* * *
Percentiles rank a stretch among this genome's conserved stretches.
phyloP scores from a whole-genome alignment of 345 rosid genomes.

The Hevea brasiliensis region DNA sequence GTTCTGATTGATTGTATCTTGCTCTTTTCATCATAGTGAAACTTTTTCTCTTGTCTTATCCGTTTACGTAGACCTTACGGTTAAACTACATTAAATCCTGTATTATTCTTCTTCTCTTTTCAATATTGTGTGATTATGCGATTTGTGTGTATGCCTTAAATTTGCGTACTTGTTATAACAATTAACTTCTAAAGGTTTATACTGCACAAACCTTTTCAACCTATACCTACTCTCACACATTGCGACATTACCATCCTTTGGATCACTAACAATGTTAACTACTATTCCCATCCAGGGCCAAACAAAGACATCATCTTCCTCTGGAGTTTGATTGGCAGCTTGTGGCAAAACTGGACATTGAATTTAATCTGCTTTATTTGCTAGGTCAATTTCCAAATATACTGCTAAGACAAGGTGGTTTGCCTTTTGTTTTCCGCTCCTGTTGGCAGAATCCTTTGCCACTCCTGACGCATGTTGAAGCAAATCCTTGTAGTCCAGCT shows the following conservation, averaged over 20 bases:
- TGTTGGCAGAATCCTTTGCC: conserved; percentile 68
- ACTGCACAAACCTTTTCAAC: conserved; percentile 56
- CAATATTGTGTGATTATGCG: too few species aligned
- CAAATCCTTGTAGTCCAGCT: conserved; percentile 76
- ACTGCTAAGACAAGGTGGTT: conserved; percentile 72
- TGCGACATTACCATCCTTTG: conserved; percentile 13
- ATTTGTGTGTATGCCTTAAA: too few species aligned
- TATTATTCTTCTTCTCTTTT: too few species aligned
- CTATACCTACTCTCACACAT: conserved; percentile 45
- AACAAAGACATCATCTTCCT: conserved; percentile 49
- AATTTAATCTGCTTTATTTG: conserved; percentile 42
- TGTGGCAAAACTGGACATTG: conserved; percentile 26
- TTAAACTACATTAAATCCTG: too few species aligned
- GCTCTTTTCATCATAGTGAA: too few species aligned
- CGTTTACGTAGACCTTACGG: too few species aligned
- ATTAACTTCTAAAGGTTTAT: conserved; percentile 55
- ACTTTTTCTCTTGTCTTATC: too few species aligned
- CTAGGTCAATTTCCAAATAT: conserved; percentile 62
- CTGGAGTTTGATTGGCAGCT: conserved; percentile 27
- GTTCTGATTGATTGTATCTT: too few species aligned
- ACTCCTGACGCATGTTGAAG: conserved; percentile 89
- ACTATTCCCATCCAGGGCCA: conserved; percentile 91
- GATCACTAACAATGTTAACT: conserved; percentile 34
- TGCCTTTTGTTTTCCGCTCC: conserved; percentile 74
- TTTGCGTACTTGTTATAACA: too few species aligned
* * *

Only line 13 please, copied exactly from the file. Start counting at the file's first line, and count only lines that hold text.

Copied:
- AACAAAGACATCATCTTCCT: conserved; percentile 49